Renoise XRNS

A little piece of me died today when I read of the existence of XRNS, a music tracker format that uses XML. A music tracker format that uses XML! Can you imagine? If you can’t, Google for “filetype:xrns” to find plenty of samples.

< ?xml version="1.0" encoding="UTF-8"?>



By Somebody

And on it goes. It’s difficult to articulate why this feels so heretical. It’s like those old MOD/tracker formats were designed to be so pure, so efficient. This completely destroys that. Now your playback engine has to carry the baggage of a full XML parsing library.

There are elements of the FFmpeg development team that would enjoy seeing the program grow to be able to handle all the various tracker-type formats (myself included, obviously). It’s not going to be pretty when XRNS collides with FFmpeg.

Addendum: Share the love over on the Renoise forums.

66 thoughts on “Renoise XRNS

  1. Diego “Flameeyes” Pettenò

    Luckily there are already quite a few libraries that do that, but I do have my share of shivers because of this.

    On the other hand, one can say that at least some sort of XML parsing is already needed by msot audio players, to be able to handle the most modern playlists (which I still think are mostly pointless), and some not-XML parser for Microsoft ASX playlists is needed, too.

    On the whole, the best thing is that I haven’t noticed yet any software trying to stuff XML inside ID3 tags or Vorbis comments…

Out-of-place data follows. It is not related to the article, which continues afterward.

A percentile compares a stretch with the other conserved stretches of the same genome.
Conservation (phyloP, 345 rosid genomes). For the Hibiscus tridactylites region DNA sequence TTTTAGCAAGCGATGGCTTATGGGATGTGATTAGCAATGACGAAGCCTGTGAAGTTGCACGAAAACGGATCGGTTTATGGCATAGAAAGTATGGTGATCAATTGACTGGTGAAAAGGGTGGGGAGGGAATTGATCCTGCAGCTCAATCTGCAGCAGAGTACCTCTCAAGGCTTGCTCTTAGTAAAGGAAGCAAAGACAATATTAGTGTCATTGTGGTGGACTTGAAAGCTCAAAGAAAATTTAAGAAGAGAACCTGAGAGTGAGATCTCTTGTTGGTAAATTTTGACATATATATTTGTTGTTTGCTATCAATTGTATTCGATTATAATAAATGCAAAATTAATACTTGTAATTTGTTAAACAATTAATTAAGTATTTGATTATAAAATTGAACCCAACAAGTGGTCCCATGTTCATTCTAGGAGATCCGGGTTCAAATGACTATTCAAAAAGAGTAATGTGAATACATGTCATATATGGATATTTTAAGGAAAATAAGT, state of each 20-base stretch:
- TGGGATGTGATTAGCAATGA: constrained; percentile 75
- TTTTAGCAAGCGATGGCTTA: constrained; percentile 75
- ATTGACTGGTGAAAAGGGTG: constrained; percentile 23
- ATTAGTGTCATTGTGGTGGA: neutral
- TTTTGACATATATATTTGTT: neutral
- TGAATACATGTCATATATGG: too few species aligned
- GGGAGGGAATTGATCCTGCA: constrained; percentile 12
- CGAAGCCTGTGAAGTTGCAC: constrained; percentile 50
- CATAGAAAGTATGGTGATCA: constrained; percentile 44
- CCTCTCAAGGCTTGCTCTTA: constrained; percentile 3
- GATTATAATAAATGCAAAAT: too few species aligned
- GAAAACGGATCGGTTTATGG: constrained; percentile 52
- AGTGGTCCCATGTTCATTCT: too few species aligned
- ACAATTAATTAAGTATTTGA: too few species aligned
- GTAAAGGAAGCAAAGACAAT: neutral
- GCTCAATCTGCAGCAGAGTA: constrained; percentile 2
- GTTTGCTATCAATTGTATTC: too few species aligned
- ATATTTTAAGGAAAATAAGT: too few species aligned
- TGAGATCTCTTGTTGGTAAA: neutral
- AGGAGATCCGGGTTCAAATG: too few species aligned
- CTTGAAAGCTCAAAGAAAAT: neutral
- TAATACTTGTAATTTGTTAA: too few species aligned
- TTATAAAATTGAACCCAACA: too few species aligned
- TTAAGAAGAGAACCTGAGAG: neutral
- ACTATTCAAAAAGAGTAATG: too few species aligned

2. Jim Leonard

    XML as an *interchange* format, sure. As a primary file format? Someone’s been drinking the wrong kool-aid.

    MONOTONE, for reference, stores frequency/note/effects into 2 bytes. This is partially due to how limited MONOTONE is at the moment, but I mention it as an example that is at least 100 times smaller than the XML snippet you published.

  3. Multimedia Mike Post author

    @Peter: And that’s just the pattern data and instrument metadata, right? I suspect that doesn’t count the audio samples.

  4. mynx

    Seriously, who gives a shit what format it’s in? XML or HTML, fuck it. If it works, let it be.

    No reason to cry, everything will be just fine.

  5. Psygoo

    Human readable is the best way to store projects.
    Maybe you never use a creative software, to see why we need that.

  6. Kieran / dblue

    Let me quickly preface my comments here by saying that I have been an avid lover of trackers since I was a child, when I first saw SoundTracker on the Amiga in… 1987? Since then, I have used trackers exclusively my entire life, and could not imagine creating music any other way. I can definitely appreciate the history behind trackers, and the struggles programmers have gone through to get music playing in realtime with the very limited resources (cpu, memory, etc) available to them.